Court Makes Harassment Suits Easier
Associated Press Writer
Friday, June 26, 1998; 9:46 p.m. EDT WASHINGTON (AP) -- The Supreme Court issued a landmark sexual harassment ruling Friday, putting employers on notice that they can be held responsible for supervisors' misconduct even if they knew nothing about it.
The court closed out its 1997-98 term in dramatic fashion, issuing a pair of 7-2 decisions that make companies easier targets for sexual-harassment lawsuits.
Together, the two rulings spell out the court's most clearly defined guidelines for when businesses can be held accountable for on-the-job harassment. The decisions came just four days after a ruling that made it far more difficult for students who are sexually harassed or abused by teachers to hold school districts financially responsible.
Friday's decisions said employers always bear such responsibility when a supervisor's harassment results in some tangible professional injury such as a firing, a demotion or an undesirable reassignment.
Under the new ruling, if a harassed employee has not suffered such a tangible injury, the employer may try to limit or avoid liability by proving two things:
--It ``exercised reasonable care to prevent and correct promptly any sexually harassing behavior.''
--And the complaining employee ``unreasonably failed to take advantage of any preventive or corrective opportunities provided ... or to avoid harm otherwise.''
Past rulings had allowed harassed employees to collect from supervisors or even co-workers who harass them, but had been murky on the liability of the employer business.
The decisions are unlikely to help Paula Jones' effort to revive her sexual-harassment lawsuit against President Clinton. The federal trial judge who dismissed her case ruled Mrs. Jones did not show Clinton ever made a clear threat of retaliation or that the alleged harassment was so pervasive that it created a hostile environment for her.
Marcia Greenberger, of the National Women's Law Center, said the rulings were ``an important step for combating sexual harassment, providing important incentives to employers to make sure it never surfaces.''
And Kathy Rodgers of the NOW Legal Defense Fund, said, ``They place the burden on employers to eliminate sexual harassment.''
The U.S. Chamber of Commerce's Steve Bokat, representing businesses, said the nation's employers ``can live with'' the rulings. ``The court ... set a clear, bright line on when an employer is liable and when it is not,'' he said.
Friday's rulings did not focus on defining what constitutes harassment -- that issue has been handled in several previous decisions dating back to 1986. ``Common sense and appropriate sensitivity to social context will enable courts and juries to distinguish,'' the court said last March.
Justices Anthony M. Kennedy and David H. Souter wrote the two decisions, which originated in Chicago and Boca Raton, Fla.
Justices Clarence Thomas and Antonin Scalia were the only dissenters from the two rulings.
The court also ruled that sex-harassment laws no longer will rely so heavily on the differences between ``hostile-environment'' cases that can involve supervisors or co-workers and ``quid-pro-quo'' cases, which always involve supervisors and are most vividly illustrated by the boss who says, ``Sleep with me or else.''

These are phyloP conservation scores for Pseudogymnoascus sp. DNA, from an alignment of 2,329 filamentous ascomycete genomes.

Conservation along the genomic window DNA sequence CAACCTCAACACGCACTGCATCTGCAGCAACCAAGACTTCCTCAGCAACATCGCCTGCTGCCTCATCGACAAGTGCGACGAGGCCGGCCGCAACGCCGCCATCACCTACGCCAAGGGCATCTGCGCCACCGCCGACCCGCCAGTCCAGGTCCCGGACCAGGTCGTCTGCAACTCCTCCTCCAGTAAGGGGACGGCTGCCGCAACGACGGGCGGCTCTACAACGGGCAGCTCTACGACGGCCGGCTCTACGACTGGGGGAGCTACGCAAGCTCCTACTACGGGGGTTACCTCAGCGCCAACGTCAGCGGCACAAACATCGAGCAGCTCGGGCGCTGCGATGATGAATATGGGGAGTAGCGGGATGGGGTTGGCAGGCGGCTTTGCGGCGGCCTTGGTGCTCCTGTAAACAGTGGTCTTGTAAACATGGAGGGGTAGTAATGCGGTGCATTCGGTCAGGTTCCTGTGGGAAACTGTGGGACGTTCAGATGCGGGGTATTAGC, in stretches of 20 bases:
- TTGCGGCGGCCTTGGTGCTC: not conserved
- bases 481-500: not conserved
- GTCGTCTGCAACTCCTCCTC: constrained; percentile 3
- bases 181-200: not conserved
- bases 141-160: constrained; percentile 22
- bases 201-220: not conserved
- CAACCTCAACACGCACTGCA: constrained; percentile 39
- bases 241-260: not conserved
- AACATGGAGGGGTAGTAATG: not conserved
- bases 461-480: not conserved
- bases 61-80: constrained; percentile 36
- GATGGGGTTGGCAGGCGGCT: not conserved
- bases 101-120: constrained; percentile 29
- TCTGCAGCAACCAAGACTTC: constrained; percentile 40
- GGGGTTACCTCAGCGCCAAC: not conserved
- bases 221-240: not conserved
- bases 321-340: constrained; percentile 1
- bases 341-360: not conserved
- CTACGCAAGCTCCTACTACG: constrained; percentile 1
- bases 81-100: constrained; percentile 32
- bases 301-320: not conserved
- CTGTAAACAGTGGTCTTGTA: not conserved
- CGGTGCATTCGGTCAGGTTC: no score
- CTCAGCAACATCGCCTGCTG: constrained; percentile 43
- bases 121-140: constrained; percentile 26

The court said in the Chicago case that such a threat, even if it proves to be an empty one, can be a hostile-environment violation of a federal anti-discrimination law and can leave an unknowing employer liable.
The rulings revived a former lifeguard's lawsuit against Boca Raton, Fla., and kept alive an Illinois woman's lawsuit against her former Chicago-based employer.
In the Chicago case, Kimberly Ellerth sued Burlington Industries over the alleged sexual misconduct of her boss's boss.
Ellerth was a merchandising assistant in Burlington's mattress-fabric division from March 1993 to May 1994, when she resigned. Her lawsuit said she quit because she was harassed by Theodore Slowik, a New York-based vice president of sales and marketing in her division.
Slowik supervised Ellerth's supervisor, but in the course of business Slowik dealt with her on a regular basis.
Ellerth, now a homemaker in Belvidere, Ill., accused Slowik of touching her inappropriately, telling offensive jokes and making sexual innuendoes. She said he once told her, ``You know, Kim, I could make your life very hard or very easy at Burlington.''
In the Florida case, Beth Ann Faragher intermittently worked as an ocean lifeguard for the city of Boca Raton, Fla., from 1985 to 1990 to help pay her way through college.
In 1992, while pursuing a law degree, Faragher sued the city and two lifeguard supervisors she accused of unwanted touching and making offensive comments and gestures. Faragher, now a public defender in Denver, alleged that one of the men patted her thigh, slapped her on the rear and otherwise repeatedly touched her.
Faragher won $10,000 in damages from the two supervisors but lower courts ruled she could not collect from the city because no one further up the supervisory chain knew about the harassment.
The Supreme Court reversed the lower court decisions and even ruled that Boca Raton failed to rebut the allegations of its liability. Thus, apparently all that remains to be determined in the case is how much money Faragher can collect from the city.
Studies indicate that at least 40 percent -- and perhaps as many as 90 percent -- of all working women have experienced sexual harassment during their careers.
The number of sexual-harassment complaints received by the federal Equal Employment Opportunity Commission climbed to 15,889 last year, but the number reportedly has decreased so far this year.
© Copyright 1998 The Associated Press